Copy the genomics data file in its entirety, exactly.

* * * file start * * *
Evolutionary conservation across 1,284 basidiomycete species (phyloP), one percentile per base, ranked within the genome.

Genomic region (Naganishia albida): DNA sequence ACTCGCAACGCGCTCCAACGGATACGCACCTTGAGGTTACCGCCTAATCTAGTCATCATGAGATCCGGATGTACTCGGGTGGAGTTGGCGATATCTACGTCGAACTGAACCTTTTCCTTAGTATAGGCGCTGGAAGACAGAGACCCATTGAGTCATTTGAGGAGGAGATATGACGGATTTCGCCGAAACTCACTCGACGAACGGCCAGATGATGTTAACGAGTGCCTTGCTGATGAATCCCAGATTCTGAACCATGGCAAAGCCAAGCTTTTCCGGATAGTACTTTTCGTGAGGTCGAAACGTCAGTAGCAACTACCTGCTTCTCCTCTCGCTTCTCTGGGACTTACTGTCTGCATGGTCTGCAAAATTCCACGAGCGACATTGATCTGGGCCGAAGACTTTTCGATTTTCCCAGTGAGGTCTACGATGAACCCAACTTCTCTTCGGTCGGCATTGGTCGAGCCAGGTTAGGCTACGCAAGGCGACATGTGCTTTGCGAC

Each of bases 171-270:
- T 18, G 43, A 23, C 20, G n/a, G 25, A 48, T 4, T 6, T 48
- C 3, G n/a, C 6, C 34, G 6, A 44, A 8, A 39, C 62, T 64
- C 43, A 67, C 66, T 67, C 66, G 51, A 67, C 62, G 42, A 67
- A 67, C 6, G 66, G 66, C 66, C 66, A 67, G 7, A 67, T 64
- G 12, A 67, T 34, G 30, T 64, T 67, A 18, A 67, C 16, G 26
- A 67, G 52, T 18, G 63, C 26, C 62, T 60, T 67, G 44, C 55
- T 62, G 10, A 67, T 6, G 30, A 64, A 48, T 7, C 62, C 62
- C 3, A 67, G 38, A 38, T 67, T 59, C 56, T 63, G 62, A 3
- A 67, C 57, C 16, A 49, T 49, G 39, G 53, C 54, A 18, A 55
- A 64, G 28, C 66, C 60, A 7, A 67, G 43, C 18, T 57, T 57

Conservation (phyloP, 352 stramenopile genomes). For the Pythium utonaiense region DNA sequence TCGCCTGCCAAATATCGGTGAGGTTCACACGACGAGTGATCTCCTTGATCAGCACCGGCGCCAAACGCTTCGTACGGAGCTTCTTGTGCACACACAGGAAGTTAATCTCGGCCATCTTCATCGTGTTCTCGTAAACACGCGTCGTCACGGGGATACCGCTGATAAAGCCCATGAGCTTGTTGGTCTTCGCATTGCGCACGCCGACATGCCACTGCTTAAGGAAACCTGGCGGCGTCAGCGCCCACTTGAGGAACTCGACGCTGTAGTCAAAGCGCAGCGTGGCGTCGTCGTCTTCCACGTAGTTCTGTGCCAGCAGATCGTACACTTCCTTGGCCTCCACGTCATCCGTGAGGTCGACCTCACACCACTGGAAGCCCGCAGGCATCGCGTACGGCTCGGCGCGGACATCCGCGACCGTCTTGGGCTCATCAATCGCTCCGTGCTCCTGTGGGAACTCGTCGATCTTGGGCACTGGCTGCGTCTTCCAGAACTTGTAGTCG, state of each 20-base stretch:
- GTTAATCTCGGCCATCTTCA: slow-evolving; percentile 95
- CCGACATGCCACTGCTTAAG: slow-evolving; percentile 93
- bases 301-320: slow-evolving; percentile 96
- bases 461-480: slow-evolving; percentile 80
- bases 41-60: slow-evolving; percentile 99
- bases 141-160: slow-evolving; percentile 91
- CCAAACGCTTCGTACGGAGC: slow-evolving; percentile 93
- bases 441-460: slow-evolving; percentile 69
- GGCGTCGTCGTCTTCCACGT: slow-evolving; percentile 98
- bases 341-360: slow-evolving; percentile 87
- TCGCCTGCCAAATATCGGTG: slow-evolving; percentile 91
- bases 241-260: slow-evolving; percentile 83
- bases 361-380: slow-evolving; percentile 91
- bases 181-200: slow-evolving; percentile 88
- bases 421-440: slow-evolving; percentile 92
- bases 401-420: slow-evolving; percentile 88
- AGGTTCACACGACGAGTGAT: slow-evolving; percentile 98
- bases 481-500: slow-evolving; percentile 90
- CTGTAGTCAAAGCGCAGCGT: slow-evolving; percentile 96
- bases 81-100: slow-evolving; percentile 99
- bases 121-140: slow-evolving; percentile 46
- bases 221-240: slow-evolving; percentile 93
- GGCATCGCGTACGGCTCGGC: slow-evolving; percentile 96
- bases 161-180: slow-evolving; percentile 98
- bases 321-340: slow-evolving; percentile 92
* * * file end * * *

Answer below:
Evolutionary conservation across 1,284 basidiomycete species (phyloP), one percentile per base, ranked within the genome.

Genomic region (Naganishia albida): DNA sequence ACTCGCAACGCGCTCCAACGGATACGCACCTTGAGGTTACCGCCTAATCTAGTCATCATGAGATCCGGATGTACTCGGGTGGAGTTGGCGATATCTACGTCGAACTGAACCTTTTCCTTAGTATAGGCGCTGGAAGACAGAGACCCATTGAGTCATTTGAGGAGGAGATATGACGGATTTCGCCGAAACTCACTCGACGAACGGCCAGATGATGTTAACGAGTGCCTTGCTGATGAATCCCAGATTCTGAACCATGGCAAAGCCAAGCTTTTCCGGATAGTACTTTTCGTGAGGTCGAAACGTCAGTAGCAACTACCTGCTTCTCCTCTCGCTTCTCTGGGACTTACTGTCTGCATGGTCTGCAAAATTCCACGAGCGACATTGATCTGGGCCGAAGACTTTTCGATTTTCCCAGTGAGGTCTACGATGAACCCAACTTCTCTTCGGTCGGCATTGGTCGAGCCAGGTTAGGCTACGCAAGGCGACATGTGCTTTGCGAC

Each of bases 171-270:
- T 18, G 43, A 23, C 20, G n/a, G 25, A 48, T 4, T 6, T 48
- C 3, G n/a, C 6, C 34, G 6, A 44, A 8, A 39, C 62, T 64
- C 43, A 67, C 66, T 67, C 66, G 51, A 67, C 62, G 42, A 67
- A 67, C 6, G 66, G 66, C 66, C 66, A 67, G 7, A 67, T 64
- G 12, A 67, T 34, G 30, T 64, T 67, A 18, A 67, C 16, G 26
- A 67, G 52, T 18, G 63, C 26, C 62, T 60, T 67, G 44, C 55
- T 62, G 10, A 67, T 6, G 30, A 64, A 48, T 7, C 62, C 62
- C 3, A 67, G 38, A 38, T 67, T 59, C 56, T 63, G 62, A 3
- A 67, C 57, C 16, A 49, T 49, G 39, G 53, C 54, A 18, A 55
- A 64, G 28, C 66, C 60, A 7, A 67, G 43, C 18, T 57, T 57

Conservation (phyloP, 352 stramenopile genomes). For the Pythium utonaiense region DNA sequence TCGCCTGCCAAATATCGGTGAGGTTCACACGACGAGTGATCTCCTTGATCAGCACCGGCGCCAAACGCTTCGTACGGAGCTTCTTGTGCACACACAGGAAGTTAATCTCGGCCATCTTCATCGTGTTCTCGTAAACACGCGTCGTCACGGGGATACCGCTGATAAAGCCCATGAGCTTGTTGGTCTTCGCATTGCGCACGCCGACATGCCACTGCTTAAGGAAACCTGGCGGCGTCAGCGCCCACTTGAGGAACTCGACGCTGTAGTCAAAGCGCAGCGTGGCGTCGTCGTCTTCCACGTAGTTCTGTGCCAGCAGATCGTACACTTCCTTGGCCTCCACGTCATCCGTGAGGTCGACCTCACACCACTGGAAGCCCGCAGGCATCGCGTACGGCTCGGCGCGGACATCCGCGACCGTCTTGGGCTCATCAATCGCTCCGTGCTCCTGTGGGAACTCGTCGATCTTGGGCACTGGCTGCGTCTTCCAGAACTTGTAGTCG, state of each 20-base stretch:
- GTTAATCTCGGCCATCTTCA: slow-evolving; percentile 95
- CCGACATGCCACTGCTTAAG: slow-evolving; percentile 93
- bases 301-320: slow-evolving; percentile 96
- bases 461-480: slow-evolving; percentile 80
- bases 41-60: slow-evolving; percentile 99
- bases 141-160: slow-evolving; percentile 91
- CCAAACGCTTCGTACGGAGC: slow-evolving; percentile 93
- bases 441-460: slow-evolving; percentile 69
- GGCGTCGTCGTCTTCCACGT: slow-evolving; percentile 98
- bases 341-360: slow-evolving; percentile 87
- TCGCCTGCCAAATATCGGTG: slow-evolving; percentile 91
- bases 241-260: slow-evolving; percentile 83
- bases 361-380: slow-evolving; percentile 91
- bases 181-200: slow-evolving; percentile 88
- bases 421-440: slow-evolving; percentile 92
- bases 401-420: slow-evolving; percentile 88
- AGGTTCACACGACGAGTGAT: slow-evolving; percentile 98
- bases 481-500: slow-evolving; percentile 90
- CTGTAGTCAAAGCGCAGCGT: slow-evolving; percentile 96
- bases 81-100: slow-evolving; percentile 99
- bases 121-140: slow-evolving; percentile 46
- bases 221-240: slow-evolving; percentile 93
- GGCATCGCGTACGGCTCGGC: slow-evolving; percentile 96
- bases 161-180: slow-evolving; percentile 98
- bases 321-340: slow-evolving; percentile 92